122.9287
123.0430
123.1199
123.1510

104.0390
104.0092
103.9653
103.8654
103.7243
103.5592
103.3613
103.1214

À0.8359
À0.6134
À0.4767
À0.3146
À0.1669
À0.0526
0.0243
0.0554

À0.0445
À0.0743
À0.1182
À0.2181
À0.3592
À0.5243
À0.7222
À0.9621

T = 318.15
0.0000
1.1778
0.1147
1.1363
0.2268
1.0972
0.3336
1.0611
0.4384
1.0267
0.5378
0.9951
0.6345
0.9650
0.7297
0.9361
0.8206
0.9093
0.9103
0.8836
1.0000
0.8583

0.0000
À0.0917
À0.1702
À0.2277
À0.2574
À0.2760
À0.2521
À0.2068
À0.1612
À0.1013
0.0000

122.8829
123.0464
123.1792
123.3432
123.4961
123.6173
123.6993
123.7347
123.7238

104.4963
104.4732
104.4275
104.3254
104.1792
104.0054
103.8071
103.5944
103.4160

À0.8151
À0.6516
À0.5188
À0.3548
À0.2019
À0.0807
0.0013
0.0367
0.0258

À0.0291
À0.0522
À0.0979
À0.2000
À0.3462
À0.5200
À0.7183
À0.9310
À1.1094

x

a

Uncertainties for x = 0.0002 q = ±5 Â 10–4 (g cmÀ3) and for VEm, Vm,i and Vm,iE = ±0.0005 (cmÀ3 molÀ1).


776

H.R. Rafiee and F. Frouzesh

Table 7 Densities q, excess molar volumes VEm, partial molar volumes Vm,i and excess partial molar volumes Vm,i of x m-xylene
(m-C8H10) + 1 À x nitro benzene (C6H5NO2) at T = (298.15 to 318.15) K and ambient pressure.a
q (g cmÀ3)

VEm (cmÀ3 molÀ1)

Vm,1 (cmÀ3 molÀ1)

Vm,2 (cmÀ3 molÀ1)

Vm,1E (cmÀ3 molÀ1)

Vm,2E (cmÀ3 molÀ1)

T = 298.15 K
0.0000
1.1977
0.1139
1.1538
0.2240
1.1129
0.3337
1.0737
0.4342
1.0389
0.5383
1.0039
0.6334
0.9727
0.7297
0.9421
0.8197
0.9139
0.9125
0.8858
1.0000
0.8599

0.0000
À0.1172
À0.2105
À0.2951
À0.3483
À0.3723
À0.3537
À0.3217
À0.2236
À0.1273
0.0000

122.2076
122.5038
122.8159
123.0663
123.2582
123.3698
123.4328
123.4604
123.4688

102.7731
102.7138
102.5942
102.4389
102.2585
102.1015
101.9628
101.8479
101.7327

À1.2602
À0.9640
À0.6519
À0.4015
À0.2096
À0.0980
À0.0350
À0.0074
0.0010

À0.0156
À0.0749
À0.1945
À0.3498
À0.5302
À0.6872
À0.8259
À0.9408
À1.0560

T = 303.15 K
0.0000
1.1927
0.1139
1.1490
0.2240
1.1082
0.3337
1.0690
0.4342
1.0342
0.5383
0.9993
0.6334
0.9683
0.7297
0.9377
0.8197
0.9095
0.9125
0.8815
1.0000
0.8556

0.0000
À0.1309
À0.2292
À0.3083
À0.3552
À0.3826
À0.3797
À0.3394
À0.2317
À0.1371
0.0000

122.7338
123.0790
123.4382
123.6988
123.8767
123.9687
124.0183
124.0479
124.0743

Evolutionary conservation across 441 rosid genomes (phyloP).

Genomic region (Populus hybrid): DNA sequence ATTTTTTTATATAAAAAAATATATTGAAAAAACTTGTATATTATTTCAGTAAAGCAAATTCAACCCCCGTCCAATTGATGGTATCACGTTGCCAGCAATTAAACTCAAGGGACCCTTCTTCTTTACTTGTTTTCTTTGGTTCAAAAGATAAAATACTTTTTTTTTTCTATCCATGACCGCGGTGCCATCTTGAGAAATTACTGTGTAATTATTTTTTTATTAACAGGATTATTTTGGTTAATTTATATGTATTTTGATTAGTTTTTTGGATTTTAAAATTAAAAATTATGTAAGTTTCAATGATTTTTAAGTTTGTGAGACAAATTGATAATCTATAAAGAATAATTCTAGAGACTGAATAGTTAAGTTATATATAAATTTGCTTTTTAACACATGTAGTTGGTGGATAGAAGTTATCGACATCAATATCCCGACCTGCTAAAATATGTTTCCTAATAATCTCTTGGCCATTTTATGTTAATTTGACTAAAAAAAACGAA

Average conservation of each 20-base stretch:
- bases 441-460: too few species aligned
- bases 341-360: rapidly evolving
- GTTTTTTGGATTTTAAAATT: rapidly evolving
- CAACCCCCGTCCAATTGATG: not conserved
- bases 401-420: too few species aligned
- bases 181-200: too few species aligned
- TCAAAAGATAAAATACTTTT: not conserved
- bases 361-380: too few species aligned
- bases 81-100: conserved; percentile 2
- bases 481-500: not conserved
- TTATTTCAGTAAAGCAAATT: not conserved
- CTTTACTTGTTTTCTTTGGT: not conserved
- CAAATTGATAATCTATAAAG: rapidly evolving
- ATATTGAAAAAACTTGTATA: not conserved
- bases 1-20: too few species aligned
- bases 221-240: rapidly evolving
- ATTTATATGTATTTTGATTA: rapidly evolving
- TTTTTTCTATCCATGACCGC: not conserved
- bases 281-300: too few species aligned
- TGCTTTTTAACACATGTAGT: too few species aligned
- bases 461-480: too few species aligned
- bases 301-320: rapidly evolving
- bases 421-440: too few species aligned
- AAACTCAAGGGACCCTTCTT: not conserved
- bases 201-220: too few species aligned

103.2074
103.1353
102.9961
102.8346
102.6681
102.5396
102.4350
102.3343
102.1620

À1.3545
À1.0093
À0.6501
À0.3895
À0.2116
À0.1196
À0.0700
À0.0404
À0.0140

À0.0122
À0.0843
À0.2235
À0.3850
À0.5515
À0.6800
À0.7846
À0.8853
À1.0576

T = 308.15 K
0.0000
1.1877
0.1139
1.1441
0.2240
1.1034
0.3337
1.0643
0.4342
1.0296
0.5383
0.9947
0.6334
0.9637
0.7297
0.9332
0.8197
0.9052
0.9125
0.8772
1.0000
0.8513

0.0000
À0.1357
À0.2384
À0.3218
À0.3732
À0.3931
À0.3821
À0.3446
À0.2534
À0.1484
0.0000

123.3467
123.7364
124.0596
124.2942
124.4712
124.5804
124.6513
124.6911
124.7111

103.6247
103.5473
103.4239
103.2786
103.1121
102.9582
102.8030
102.6501
102.4723

À1.3684
À0.9787
À0.6555
À0.4209
À0.2439
À0.1347
À0.0638
À0.0240
À0.0040

À0.0294
À0.1068
À0.2302
À0.3755
À0.5420
À0.6959
À0.8511
À1.0040
À1.1818

T = 313.15 K
0.0000
1.1828
0.1139
1.1392
0.2240
1.0986
0.3337
1.0596
0.4342
1.0250
0.5383
0.9902
0.6334
0.9592
0.7297
0.9288
0.8197
0.9008
0.9125
0.8728
1.0000
0.8469

0.0000
À0.1344
À0.2443
À0.3346
À0.3929
À0.4194
À0.4028
À0.3713
À0.2725
À0.1586
0.0000

123.8955
124.3272
124.6795
124.9306
125.1189
125.2340
125.3063
125.3435
125.3601

104.0516
103.9649
103.8297
103.6740
103.4968
103.3348
103.1797
103.0455
102.9183

À1.4676
À1.0359
À0.6836
À0.4325
À0.2442
À0.1291
À0.0568
À0.0196
À0.0030

À0.0319
À0.1186
À0.2538
À0.4095
À0.5867
À0.7487
À0.9038
À1.0380
À1.1652

T = 318.15
0.0000
1.1778
0.1139
1.1344
0.2240
1.0939
0.3337
1.0550
0.4342
1.0204
0.5383
0.9856
0.6334
0.9547
0.7297
0.9243
0.8197
0.8965
0.9125
0.8684
1.0000
0.8426

0.0000
À0.1487
À0.2639
À0.3592
À0.4116
À0.4305
À0.4178
À0.3770
À0.2950
À0.1561
0.0000

124.4740
124.9617
125.3280
125.5566
125.7198
125.8243
125.8976
125.9452
125.9830

104.4945
104.3910
104.2470
104.1045
103.9509
103.8048
103.6610
103.5464
103.4432

À1.5288
À1.0411
À0.6748
À0.4462
À0.2830
À0.1785
À0.1052
À0.0576
À0.0198

À0.0309
À0.1344
À0.2784
À0.4209
À0.5745
À0.7206
À0.8644
À0.9790
À1.0822

x

a

Uncertainties for x = 0.0002 q = ±5 Â 10À4 (g cmÀ3) and for VEm, Vm,i and Vm,iE = ±0.0005 (cmÀ3 molÀ1).


Volumetric properties of some binary mixtures

777